Ryder Cup: Do Wildcards make a difference?

American Jim Furyk and Denmark's Thomas Bjorn
Ryder Cup skippers Jim Furyk and Thomas Bjorn
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With all eight wildcards now chosen, Dave Tindall looks at their impact down the years and whether we give them too much focus...

"If recent history plays out again, there's a 60% chance that one of Ian Poulter, Sergio Garcia, Henrik Stenson or Paul Casey will bank more points than anyone else at Le Golf National."

Although we all know that 28 points are up for grabs at each Ryder Cup and the magic number to claim an outright win is 14.5, the combined individual points tallies of the 24 players will add up to 44.

That's because both players are credited with a point if winning a fourballs/foursomes match over the first two days, so add those 32 points (16 x 2) to the 12 singles points and we get 44.

It means if every player scored equally in a 14-14 tie, all 24 would register 1.8333 points each (44 divided by 24).

Of course, that technically isn't possible but it gives us a handy barometer for success. Score two points or more and you've had an above average Ryder Cup. Score less and you've not quite contributed.

That's maybe harsh on a player who's gone into battle just twice and won both times but, looking at it differently, their skipper didn't have enough faith in them to play them more often.

And so to Ryder Cup wildcards.

Lost a little in the debate over Matt Wallace was how many times Thomas Bjorn would actually have played him. The answer could easily have been just twice and therefore his possible impact would have been limited.

Captains surely select wildcards that they trust and will use frequently. Bjorn clearly felt that if things went a little awry in the first session on day one, he could turn to the experience of Sergio Garcia or Henrik Stenson to get him out of it.

So, how have wildcards fared in past Ryder Cups. How much have they contributed?

Using that 1.8333 per player figure as a guide, did the combined tallies of the wildcards average over that mark. Or did it come out below, rendering all that pre-pick debate rather overblown?

(By the way, if going on actual rather than theoretical points won over the period, USA have garnered 113 to Europe's 107 when totting up player scores. That does very little to that baseline average score of 1.8333 however. For the record, a US player has averaged 1.88pts in the last five Ryder Cup and a European 1.78).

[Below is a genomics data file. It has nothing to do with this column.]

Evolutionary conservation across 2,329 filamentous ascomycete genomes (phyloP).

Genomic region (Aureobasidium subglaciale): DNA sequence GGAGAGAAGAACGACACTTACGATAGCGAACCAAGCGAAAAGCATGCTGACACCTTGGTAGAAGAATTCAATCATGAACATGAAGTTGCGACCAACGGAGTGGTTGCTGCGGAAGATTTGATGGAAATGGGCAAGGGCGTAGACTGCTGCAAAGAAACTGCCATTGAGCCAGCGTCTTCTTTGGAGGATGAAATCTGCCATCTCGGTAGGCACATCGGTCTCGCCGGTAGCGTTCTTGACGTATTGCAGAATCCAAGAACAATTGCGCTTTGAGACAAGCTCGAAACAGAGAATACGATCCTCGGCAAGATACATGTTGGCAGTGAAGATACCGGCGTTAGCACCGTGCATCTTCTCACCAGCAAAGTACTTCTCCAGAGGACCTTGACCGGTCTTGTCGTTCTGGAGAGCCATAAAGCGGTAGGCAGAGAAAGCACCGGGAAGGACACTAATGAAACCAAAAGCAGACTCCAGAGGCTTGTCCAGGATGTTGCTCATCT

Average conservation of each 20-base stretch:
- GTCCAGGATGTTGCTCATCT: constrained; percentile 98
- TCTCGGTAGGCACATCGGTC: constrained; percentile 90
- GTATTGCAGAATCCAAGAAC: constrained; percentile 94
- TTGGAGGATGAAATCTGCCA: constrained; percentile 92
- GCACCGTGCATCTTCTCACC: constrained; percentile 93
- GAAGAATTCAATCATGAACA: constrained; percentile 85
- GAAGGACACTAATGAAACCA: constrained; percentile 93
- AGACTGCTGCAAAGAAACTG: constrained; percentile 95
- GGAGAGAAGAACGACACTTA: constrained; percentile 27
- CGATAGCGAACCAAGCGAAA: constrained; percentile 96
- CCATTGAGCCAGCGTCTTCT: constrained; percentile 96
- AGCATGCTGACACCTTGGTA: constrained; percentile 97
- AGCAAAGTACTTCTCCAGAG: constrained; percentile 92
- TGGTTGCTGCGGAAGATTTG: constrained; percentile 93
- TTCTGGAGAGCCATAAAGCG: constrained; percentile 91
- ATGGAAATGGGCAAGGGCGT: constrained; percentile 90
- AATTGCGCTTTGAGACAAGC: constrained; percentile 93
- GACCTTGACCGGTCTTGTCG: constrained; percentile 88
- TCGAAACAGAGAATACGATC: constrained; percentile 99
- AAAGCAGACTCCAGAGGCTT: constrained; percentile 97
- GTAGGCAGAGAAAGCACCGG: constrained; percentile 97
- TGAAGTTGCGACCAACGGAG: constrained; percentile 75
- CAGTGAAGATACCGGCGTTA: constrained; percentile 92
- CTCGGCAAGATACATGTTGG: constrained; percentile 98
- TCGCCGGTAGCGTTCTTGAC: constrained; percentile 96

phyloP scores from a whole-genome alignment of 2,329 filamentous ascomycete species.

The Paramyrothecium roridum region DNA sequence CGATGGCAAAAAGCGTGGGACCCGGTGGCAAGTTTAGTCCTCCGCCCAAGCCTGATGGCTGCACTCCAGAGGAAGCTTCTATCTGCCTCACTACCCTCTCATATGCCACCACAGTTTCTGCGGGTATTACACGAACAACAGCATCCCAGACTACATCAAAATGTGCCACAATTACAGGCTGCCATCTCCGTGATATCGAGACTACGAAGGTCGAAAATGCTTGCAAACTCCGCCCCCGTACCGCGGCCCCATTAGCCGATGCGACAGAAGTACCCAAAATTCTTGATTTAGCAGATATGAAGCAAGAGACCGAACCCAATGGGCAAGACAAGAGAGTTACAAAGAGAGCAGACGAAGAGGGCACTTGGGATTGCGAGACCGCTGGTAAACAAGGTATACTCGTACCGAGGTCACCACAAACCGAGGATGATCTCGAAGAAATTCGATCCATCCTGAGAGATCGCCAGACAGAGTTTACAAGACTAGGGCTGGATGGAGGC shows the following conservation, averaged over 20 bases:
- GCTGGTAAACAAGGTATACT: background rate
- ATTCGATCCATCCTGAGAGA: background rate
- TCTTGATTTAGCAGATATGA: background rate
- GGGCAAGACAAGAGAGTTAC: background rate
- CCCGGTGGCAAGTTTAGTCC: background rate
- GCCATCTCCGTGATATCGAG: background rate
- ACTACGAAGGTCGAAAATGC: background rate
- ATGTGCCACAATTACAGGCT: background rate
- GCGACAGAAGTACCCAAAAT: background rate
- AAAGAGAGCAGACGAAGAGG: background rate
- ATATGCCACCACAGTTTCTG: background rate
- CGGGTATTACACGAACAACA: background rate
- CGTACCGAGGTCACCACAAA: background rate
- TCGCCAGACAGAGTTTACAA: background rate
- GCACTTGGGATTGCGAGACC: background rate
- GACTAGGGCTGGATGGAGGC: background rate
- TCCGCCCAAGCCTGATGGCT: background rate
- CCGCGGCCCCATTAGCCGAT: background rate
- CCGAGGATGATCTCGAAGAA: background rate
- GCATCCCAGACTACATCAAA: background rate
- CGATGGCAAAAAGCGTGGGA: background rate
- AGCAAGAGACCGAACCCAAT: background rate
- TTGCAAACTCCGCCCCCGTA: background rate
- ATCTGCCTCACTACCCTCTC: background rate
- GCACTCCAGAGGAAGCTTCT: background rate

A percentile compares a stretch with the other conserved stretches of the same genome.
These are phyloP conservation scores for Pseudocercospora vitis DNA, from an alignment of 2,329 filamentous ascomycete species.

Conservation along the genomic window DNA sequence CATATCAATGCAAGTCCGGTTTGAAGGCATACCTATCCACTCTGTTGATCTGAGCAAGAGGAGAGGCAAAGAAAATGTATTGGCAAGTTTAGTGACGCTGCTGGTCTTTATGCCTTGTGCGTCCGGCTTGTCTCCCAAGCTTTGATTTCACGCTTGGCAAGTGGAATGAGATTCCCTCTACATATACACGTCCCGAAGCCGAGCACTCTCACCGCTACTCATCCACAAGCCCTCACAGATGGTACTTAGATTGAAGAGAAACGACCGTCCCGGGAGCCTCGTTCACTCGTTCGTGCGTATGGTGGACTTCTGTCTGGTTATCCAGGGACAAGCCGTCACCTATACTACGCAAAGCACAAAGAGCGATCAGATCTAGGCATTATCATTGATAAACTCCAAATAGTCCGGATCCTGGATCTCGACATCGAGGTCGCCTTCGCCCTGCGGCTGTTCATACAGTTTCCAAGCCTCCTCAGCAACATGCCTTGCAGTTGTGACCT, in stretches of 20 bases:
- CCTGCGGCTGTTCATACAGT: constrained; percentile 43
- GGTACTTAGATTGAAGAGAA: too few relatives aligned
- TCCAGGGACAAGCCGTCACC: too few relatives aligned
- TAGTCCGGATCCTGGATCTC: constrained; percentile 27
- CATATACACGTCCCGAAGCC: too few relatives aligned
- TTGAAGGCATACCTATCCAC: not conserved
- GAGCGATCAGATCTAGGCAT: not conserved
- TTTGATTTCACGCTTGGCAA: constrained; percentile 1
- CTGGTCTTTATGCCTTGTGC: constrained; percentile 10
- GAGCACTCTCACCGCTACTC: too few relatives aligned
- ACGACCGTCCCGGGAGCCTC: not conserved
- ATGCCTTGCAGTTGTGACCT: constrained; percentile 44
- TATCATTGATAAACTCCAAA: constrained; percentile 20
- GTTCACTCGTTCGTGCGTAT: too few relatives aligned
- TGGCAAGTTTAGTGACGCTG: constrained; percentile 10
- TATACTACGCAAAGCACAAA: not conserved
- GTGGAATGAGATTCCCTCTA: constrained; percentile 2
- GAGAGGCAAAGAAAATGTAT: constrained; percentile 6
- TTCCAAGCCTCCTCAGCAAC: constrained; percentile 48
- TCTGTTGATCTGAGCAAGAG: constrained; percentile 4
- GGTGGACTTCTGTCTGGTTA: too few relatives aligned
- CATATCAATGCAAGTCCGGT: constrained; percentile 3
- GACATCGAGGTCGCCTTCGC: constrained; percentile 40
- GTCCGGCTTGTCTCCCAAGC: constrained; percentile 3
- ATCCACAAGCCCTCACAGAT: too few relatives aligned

Ryder Cup wildcards

2016 - USA 17 Europe 11

USA
J.B. Holmes 1, Rickie Fowler 2, Matt Kuchar 2, Ryan Moore 2
Combined points: 7
Points per wildcard: 1.75

Europe
Lee Westwood 0, Martin Kaymer 1, Thomas Pieters 4
Combined points: 5
Points per wildcard: 1.67


2014 - Europe 16.5 USA 11.5

USA
Keegan Bradley 1, Webb Simpson 0.5, Hunter Mahan 1.5
Combined points: 3
Points per wildcard: 1

Europe
Stephen Gallacher 0, Ian Poulter 1, Lee Westwood 2
Combined points: 3
Points per wildcard: 1


2012 - USA 13.5 Europe 14.5

USA
Steve Stricker 0, Jim Furyk 1, Brandt Snedeker 1, Dustin Johnson 3
Combined points: 5
Points per wildcard: 1.67

Europe
Nicolas Colsaerts 1, Ian Poulter 4
Combined points: 5
Points per wildcard: 2.5


2010 - Europe 14.5 USA 13.5

USA
Zach Johnson 2, Tiger Woods 3, Stewart Cink 2.5, Rickie Fowler 1
Combined points: 8.5
Points per wildcard: 2.12

Europe
Edoardo Molinari 1, Luke Donald 3, Padraig Harrington 2
Combined points: 6
Points per wildcard: 2


2008 - USA 16.5 Europe 11.5

USA
Steve Stricker 0.5, Hunter Mahan 3.5, J.B. Holmes 2.5, Chad Campbell 2
Combined points: 8.5
Points per wildcard: 2.12

Europe
Ian Poulter 4, Paul Casey 1
Combined points: 5
Points per wildcard: 2.5


Average points tallies of wildcards in last five Ryder Cups

USA: 1.75, 1, 1.67, 2.12, 2.12 - average 1.73
Europe: 1.67, 1, 2.5, 2, 2.5 - 1.93

In summary, European wildcards have performed above that baseline score of 1.833 and the USA below it.

However, take out Ian Poulter's results and that average Euro wildcard score drops to just 1.6.

Another stat is that over half of the Euro wildcards (7 out of 13) starting from 2008 have managed a single point or less and therefore played very little part.

As for the Americans, 10 of the 20 picks have scored two points or more, i.e. performed slightly above expectations, although, as a bunch, they've averaged less than the eight who qualified automatically.

Which probably all makes sense. After all, the top eight were the ones who played best during the qualification period.

Using the above stats, while many express fury at captain's picks, more often that not they're making up the numbers.

There is a very strong count-argument though - at least from a European perspective.

In four of the last five Ryder Cups, a wildcard has finished as top or joint top European points scorer.

Poulter (2008 and 2012) and Thomas Pieters (2016) would actually have won top overall points scorer while captain's pick Luke Donald shared Euro honours with that man Poulter again in 2010.

True, Europe only won two of those four matches but you can hardly say it was due to lack of input from the wildcards. Or, to be precise, one of them.

If recent history plays out again, there's a 60% chance that one of Ian Poulter, Sergio Garcia, Henrik Stenson or Paul Casey will bank more points than anyone else at Le Golf National.

Their odds in the Top Overall Scorer market: Poulter [23], Casey [26], Stenson [29] and Garcia [30].

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